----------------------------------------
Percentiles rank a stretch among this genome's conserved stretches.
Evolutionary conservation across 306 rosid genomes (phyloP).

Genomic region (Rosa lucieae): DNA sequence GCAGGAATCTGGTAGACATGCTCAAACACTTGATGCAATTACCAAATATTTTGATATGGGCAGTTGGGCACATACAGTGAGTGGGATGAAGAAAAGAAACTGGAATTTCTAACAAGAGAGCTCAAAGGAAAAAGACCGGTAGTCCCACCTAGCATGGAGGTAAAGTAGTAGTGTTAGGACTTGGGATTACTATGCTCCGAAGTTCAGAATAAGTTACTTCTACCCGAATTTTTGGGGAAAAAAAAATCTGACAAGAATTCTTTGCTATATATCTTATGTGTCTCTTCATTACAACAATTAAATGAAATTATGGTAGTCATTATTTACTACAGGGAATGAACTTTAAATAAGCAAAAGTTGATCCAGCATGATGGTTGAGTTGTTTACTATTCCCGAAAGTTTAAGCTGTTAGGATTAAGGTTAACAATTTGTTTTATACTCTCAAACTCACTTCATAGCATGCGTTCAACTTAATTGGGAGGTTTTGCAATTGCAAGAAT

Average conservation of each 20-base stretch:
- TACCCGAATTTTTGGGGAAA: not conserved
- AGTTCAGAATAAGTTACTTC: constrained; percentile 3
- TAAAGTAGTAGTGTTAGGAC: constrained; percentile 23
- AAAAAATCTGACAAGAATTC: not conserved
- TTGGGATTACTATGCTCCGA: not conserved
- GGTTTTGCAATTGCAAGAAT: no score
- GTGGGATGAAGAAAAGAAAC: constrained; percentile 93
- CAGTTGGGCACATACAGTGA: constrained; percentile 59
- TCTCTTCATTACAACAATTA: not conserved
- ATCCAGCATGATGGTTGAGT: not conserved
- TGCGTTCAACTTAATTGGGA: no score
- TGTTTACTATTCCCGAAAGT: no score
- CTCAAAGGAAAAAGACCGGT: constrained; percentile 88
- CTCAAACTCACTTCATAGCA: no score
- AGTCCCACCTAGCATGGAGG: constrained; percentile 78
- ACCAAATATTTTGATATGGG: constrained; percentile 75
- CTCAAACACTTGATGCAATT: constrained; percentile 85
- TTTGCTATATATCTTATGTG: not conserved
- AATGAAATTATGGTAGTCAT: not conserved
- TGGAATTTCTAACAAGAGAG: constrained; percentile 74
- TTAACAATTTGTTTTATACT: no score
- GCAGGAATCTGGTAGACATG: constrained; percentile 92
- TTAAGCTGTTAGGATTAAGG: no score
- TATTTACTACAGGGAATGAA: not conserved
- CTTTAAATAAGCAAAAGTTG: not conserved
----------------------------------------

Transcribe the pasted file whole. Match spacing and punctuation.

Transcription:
Percentiles rank a stretch among this genome's conserved stretches.
Evolutionary conservation across 306 rosid genomes (phyloP).

Genomic region (Rosa lucieae): DNA sequence GCAGGAATCTGGTAGACATGCTCAAACACTTGATGCAATTACCAAATATTTTGATATGGGCAGTTGGGCACATACAGTGAGTGGGATGAAGAAAAGAAACTGGAATTTCTAACAAGAGAGCTCAAAGGAAAAAGACCGGTAGTCCCACCTAGCATGGAGGTAAAGTAGTAGTGTTAGGACTTGGGATTACTATGCTCCGAAGTTCAGAATAAGTTACTTCTACCCGAATTTTTGGGGAAAAAAAAATCTGACAAGAATTCTTTGCTATATATCTTATGTGTCTCTTCATTACAACAATTAAATGAAATTATGGTAGTCATTATTTACTACAGGGAATGAACTTTAAATAAGCAAAAGTTGATCCAGCATGATGGTTGAGTTGTTTACTATTCCCGAAAGTTTAAGCTGTTAGGATTAAGGTTAACAATTTGTTTTATACTCTCAAACTCACTTCATAGCATGCGTTCAACTTAATTGGGAGGTTTTGCAATTGCAAGAAT

Average conservation of each 20-base stretch:
- TACCCGAATTTTTGGGGAAA: not conserved
- AGTTCAGAATAAGTTACTTC: constrained; percentile 3
- TAAAGTAGTAGTGTTAGGAC: constrained; percentile 23
- AAAAAATCTGACAAGAATTC: not conserved
- TTGGGATTACTATGCTCCGA: not conserved
- GGTTTTGCAATTGCAAGAAT: no score
- GTGGGATGAAGAAAAGAAAC: constrained; percentile 93
- CAGTTGGGCACATACAGTGA: constrained; percentile 59
- TCTCTTCATTACAACAATTA: not conserved
- ATCCAGCATGATGGTTGAGT: not conserved
- TGCGTTCAACTTAATTGGGA: no score
- TGTTTACTATTCCCGAAAGT: no score
- CTCAAAGGAAAAAGACCGGT: constrained; percentile 88
- CTCAAACTCACTTCATAGCA: no score
- AGTCCCACCTAGCATGGAGG: constrained; percentile 78
- ACCAAATATTTTGATATGGG: constrained; percentile 75
- CTCAAACACTTGATGCAATT: constrained; percentile 85
- TTTGCTATATATCTTATGTG: not conserved
- AATGAAATTATGGTAGTCAT: not conserved
- TGGAATTTCTAACAAGAGAG: constrained; percentile 74
- TTAACAATTTGTTTTATACT: no score
- GCAGGAATCTGGTAGACATG: constrained; percentile 92
- TTAAGCTGTTAGGATTAAGG: no score
- TATTTACTACAGGGAATGAA: not conserved
- CTTTAAATAAGCAAAAGTTG: not conserved